SEOUL - A "neo-Cold War" in East Asia will be a disaster to countries in the region, a special adviser to South Korean President Moon Jae-in has said, according to local media reports.
The situation under the "neo-Cold War" will cause a split in East Asia, escalate military conflict, decouple economies and terminate regionalis, said Moon Chung-in, a special adviser to South Korean President Moon Jae-in
Moon Chung-in, a special presidential adviser for unification, security and foreign affairs, made the remarks in a keynote speech for the Korea-China-Japan Peace Forum 2020 held in central Seoul on Tuesday.
Moon said the "neo-Cold War" is a negative-sum game, where no one can be a winner, rather than a zero-sum game, noting that the situation under the "neo-Cold War" will cause a split in East Asia, escalate military conflict, decouple economies and terminate regionalism.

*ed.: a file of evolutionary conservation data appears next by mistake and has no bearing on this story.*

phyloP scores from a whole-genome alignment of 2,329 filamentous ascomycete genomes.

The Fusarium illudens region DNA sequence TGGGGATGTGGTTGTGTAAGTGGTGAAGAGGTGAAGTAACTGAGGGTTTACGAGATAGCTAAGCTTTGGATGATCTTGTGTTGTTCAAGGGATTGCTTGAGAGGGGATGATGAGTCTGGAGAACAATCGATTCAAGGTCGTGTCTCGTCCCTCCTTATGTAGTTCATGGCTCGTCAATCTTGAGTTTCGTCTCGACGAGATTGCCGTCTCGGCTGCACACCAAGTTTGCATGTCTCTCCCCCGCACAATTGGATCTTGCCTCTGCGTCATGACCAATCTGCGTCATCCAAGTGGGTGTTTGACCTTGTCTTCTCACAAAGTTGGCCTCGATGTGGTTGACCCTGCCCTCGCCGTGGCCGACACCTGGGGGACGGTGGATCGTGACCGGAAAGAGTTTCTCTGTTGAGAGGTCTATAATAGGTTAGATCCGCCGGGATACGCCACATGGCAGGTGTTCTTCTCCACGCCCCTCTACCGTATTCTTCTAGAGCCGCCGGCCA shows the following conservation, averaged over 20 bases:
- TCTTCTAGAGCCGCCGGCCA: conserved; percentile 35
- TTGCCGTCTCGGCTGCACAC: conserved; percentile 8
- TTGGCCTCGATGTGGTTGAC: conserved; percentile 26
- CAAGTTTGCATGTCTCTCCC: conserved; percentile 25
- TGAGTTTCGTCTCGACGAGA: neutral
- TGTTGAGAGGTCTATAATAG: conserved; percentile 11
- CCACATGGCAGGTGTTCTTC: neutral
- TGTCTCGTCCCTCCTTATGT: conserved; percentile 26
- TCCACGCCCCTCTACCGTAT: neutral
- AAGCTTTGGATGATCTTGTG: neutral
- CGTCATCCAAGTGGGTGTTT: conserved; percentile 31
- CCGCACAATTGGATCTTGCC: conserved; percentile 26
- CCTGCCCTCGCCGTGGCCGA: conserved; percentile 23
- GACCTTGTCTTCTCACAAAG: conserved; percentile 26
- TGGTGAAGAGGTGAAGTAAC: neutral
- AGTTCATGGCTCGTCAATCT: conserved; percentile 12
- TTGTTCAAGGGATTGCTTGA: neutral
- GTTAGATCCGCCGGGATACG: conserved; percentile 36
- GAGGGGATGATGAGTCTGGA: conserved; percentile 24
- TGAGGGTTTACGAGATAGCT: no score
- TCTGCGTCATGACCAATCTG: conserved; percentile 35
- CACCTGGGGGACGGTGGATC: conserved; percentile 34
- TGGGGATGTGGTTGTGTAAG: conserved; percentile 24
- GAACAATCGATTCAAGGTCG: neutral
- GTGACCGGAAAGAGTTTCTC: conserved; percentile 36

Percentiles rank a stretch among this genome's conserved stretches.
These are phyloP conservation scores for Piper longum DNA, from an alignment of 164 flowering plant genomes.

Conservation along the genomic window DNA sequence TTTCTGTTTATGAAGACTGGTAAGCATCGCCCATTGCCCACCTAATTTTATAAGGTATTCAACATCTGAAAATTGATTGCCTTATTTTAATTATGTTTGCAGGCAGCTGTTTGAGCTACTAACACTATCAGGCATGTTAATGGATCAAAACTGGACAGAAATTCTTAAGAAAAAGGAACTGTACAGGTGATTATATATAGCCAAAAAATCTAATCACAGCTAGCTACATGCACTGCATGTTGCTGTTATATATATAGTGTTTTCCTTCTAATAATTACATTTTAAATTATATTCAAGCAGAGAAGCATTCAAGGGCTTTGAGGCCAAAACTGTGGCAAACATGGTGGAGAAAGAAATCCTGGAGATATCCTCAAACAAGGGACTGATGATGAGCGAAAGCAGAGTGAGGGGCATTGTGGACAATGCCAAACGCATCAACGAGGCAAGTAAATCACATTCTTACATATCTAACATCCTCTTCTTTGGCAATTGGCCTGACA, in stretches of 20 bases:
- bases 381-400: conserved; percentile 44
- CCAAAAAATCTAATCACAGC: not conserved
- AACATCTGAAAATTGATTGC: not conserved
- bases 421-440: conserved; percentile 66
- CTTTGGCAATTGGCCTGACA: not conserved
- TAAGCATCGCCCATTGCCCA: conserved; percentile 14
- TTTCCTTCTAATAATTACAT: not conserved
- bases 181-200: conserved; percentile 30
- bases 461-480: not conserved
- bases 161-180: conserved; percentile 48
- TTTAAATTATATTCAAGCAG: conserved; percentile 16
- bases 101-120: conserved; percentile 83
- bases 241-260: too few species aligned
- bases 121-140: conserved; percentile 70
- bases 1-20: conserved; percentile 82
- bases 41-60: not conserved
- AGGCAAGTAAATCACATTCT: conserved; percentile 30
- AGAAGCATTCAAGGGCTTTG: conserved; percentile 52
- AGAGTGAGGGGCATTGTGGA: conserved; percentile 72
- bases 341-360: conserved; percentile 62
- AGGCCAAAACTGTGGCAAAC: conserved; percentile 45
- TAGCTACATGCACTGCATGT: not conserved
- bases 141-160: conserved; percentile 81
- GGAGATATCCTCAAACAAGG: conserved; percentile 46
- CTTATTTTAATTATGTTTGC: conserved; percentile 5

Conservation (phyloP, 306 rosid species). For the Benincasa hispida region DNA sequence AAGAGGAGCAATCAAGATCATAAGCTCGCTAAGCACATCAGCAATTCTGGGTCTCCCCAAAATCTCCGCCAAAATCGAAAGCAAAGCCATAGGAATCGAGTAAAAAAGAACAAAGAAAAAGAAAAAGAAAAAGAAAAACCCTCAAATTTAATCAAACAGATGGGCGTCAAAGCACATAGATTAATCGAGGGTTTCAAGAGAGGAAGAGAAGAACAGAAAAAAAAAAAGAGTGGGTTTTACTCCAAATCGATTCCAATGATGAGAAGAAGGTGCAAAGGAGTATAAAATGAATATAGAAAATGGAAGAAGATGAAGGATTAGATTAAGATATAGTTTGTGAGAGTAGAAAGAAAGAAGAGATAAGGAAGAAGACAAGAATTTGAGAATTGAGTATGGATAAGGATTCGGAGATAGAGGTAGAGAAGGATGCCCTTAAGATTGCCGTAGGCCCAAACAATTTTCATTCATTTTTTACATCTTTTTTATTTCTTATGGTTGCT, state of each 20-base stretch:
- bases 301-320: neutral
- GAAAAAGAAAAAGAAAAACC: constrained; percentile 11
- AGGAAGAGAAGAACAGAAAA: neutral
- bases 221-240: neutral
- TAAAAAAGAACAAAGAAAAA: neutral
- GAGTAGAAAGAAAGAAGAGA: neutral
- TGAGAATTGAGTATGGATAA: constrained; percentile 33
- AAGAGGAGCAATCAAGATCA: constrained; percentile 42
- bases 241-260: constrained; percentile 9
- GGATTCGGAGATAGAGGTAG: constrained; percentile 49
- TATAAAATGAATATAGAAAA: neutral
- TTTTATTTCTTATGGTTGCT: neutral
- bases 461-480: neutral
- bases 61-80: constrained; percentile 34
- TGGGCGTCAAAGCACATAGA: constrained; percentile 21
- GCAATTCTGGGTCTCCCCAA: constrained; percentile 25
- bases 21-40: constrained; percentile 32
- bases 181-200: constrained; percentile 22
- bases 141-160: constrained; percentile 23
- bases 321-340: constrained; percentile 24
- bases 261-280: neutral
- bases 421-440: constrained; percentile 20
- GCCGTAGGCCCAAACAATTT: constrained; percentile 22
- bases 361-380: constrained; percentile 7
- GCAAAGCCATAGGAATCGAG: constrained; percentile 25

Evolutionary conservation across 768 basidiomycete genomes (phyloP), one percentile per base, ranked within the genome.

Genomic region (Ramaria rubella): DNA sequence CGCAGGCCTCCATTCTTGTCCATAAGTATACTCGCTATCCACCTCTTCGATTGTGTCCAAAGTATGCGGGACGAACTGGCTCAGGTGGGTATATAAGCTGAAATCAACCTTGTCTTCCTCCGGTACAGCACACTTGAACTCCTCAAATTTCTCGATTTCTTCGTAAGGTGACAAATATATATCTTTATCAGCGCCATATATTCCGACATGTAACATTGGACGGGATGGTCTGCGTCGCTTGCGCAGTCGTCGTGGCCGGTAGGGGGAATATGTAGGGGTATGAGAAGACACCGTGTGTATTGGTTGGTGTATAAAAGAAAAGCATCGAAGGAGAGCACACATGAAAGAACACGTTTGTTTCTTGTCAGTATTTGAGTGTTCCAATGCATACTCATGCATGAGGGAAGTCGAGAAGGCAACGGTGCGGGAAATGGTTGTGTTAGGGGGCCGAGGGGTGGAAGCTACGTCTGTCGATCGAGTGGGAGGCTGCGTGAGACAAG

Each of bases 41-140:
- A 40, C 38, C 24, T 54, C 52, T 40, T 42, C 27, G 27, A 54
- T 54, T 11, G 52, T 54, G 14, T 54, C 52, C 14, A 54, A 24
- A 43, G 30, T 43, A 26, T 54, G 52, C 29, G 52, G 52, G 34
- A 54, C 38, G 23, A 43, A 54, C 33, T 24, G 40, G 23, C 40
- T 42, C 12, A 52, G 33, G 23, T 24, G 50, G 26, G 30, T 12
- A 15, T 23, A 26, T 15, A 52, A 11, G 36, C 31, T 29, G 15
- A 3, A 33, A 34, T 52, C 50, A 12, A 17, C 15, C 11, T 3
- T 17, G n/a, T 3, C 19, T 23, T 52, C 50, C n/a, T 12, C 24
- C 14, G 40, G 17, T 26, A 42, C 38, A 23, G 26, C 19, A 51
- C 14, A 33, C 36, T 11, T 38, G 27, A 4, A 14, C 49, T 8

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As the Korean Peninsula's division, war and chronic military confrontation stemmed from the Cold War, nobody will want it resurrected, he noted.
To prevent a "neo-Cold War", Moon called for the leaders of South Korea, China and Japan to play their roles through constructive dialogue and cooperation.
In addition to the role of the leaders, it would be important for civil communities to play a role, he noted.
The professor emeritus at Yonsei University in Seoul said that peace on the Korean Peninsula would be of significance for peace in East Asia, calling for a simultaneous push for the peninsula's denuclearization and peace settlement.
Moon emphasized the importance for the declaration to end the 1950-53 Korean War, which he said would be an entry to denuclearize the peninsula and a process to settle peace regime on the peninsula.
The peninsula remains technically at war, as the Korean War ended with an armistice, not a peace treaty.
HONG KONG NEWS